As illustrated in FIG. 6B, the example security case (e.g., clear plastic case) 602 can be equipped with a video or multi-media system 604 capable of displaying a review, preview, sample tracks, etc. related to the product. As described with regard to FIG. 5, the system 604 can be equipped with a push button triggering mechanism as well as other switching means, motion, sound or proximity sensors as desired.
 In aspects, the system 604 can be pre-programmed with content and pre- applied to a disk (or product) package. In other aspects, the case 602 can be installed onto the packaging and content programmed thereafter. Still further, content
communication means can be programmed into the product such that "generic" cases can be applied to most any packages. In these embodiments, content can be conveyed to the case and rendered via system 604. Here, as the case is used with different products, the content can be automatically updated or changed.
 In aspects, content can be transferred wirelessly via Bluetooth, Internet, network, RFID or other available means. Still further, packaging 600 and case 602 can be equipped with mating contacts or other communication means configured to transfer content from the packaging to the case. As will be understood, these aspects enable cases (e.g., 602) to be generically applied to most any packaging. Still further, video systems (e.g., 604) can be applied to most any package (e.g. via adhesives, mechanical means, magnetically clipping on, or the like) so as to enable retrofitting video means to products. It will be appreciated that this retrofit-ability enables the innovation to be used on most any product sold or displayed.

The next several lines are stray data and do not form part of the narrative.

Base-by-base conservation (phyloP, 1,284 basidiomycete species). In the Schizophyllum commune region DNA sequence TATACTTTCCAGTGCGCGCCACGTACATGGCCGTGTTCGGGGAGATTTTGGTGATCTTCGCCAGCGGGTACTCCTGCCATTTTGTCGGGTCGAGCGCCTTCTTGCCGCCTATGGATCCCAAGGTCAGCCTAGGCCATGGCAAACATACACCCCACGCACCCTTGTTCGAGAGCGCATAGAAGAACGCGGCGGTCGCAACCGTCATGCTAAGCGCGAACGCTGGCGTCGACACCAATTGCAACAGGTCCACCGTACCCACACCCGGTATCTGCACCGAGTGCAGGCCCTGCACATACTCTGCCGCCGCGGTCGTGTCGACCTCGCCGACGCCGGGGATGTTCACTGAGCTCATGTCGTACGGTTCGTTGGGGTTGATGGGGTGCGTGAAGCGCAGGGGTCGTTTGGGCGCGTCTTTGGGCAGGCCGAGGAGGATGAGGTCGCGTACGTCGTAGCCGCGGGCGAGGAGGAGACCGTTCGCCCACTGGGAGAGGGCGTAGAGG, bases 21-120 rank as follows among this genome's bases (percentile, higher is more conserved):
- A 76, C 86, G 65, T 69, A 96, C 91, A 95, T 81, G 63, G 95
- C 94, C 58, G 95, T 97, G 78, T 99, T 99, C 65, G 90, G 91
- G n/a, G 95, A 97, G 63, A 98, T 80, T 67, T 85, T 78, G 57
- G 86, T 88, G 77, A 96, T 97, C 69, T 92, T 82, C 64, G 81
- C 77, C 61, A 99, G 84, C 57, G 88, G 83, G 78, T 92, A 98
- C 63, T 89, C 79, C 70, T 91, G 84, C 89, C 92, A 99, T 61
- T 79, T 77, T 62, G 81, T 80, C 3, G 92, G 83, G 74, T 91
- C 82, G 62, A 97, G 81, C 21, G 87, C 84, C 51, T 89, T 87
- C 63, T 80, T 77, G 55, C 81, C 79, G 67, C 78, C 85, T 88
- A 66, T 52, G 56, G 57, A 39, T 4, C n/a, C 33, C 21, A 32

FIG. 7A illustrates yet another example aspect of the innovation 702. Here, a multi-media system 702 can be employed to display a product review, preview, instructions, etc. Optionally, a pull-tab 704 (or other toggling mechanism) can be employed to switch content. For example, as shown, the tab can be marked "pull after purchase." Here, as shown in FIG. 7B, once removed, the multi-media system can switch from a product preview to an instructional video that explains how to install or set-up a complicated computer product, in this example. While a pull-tab is used to toggle between content, alternative aspects can employ switches, sensors or the like to determine which content to display. For example, manual switches can be employed that enable a user to select content. In other aspects, the system can detect an open box, thereby displaying instructions rather than reviews, previews, for example. These and other aspects are to be included within the scope of this specification.
 FIG. 8 illustrates an example block diagram of another embodiment of a product advertisement system 800 in accordance with aspects of the innovation.
Generally, system 800 can include an artwork management component 802, a content management component 804 and a rendering component 806. In one aspect, the artwork management component 102 can include a frame or other decorative (or informative) indicia as desired or appropriate for advertisement of a product or group of products.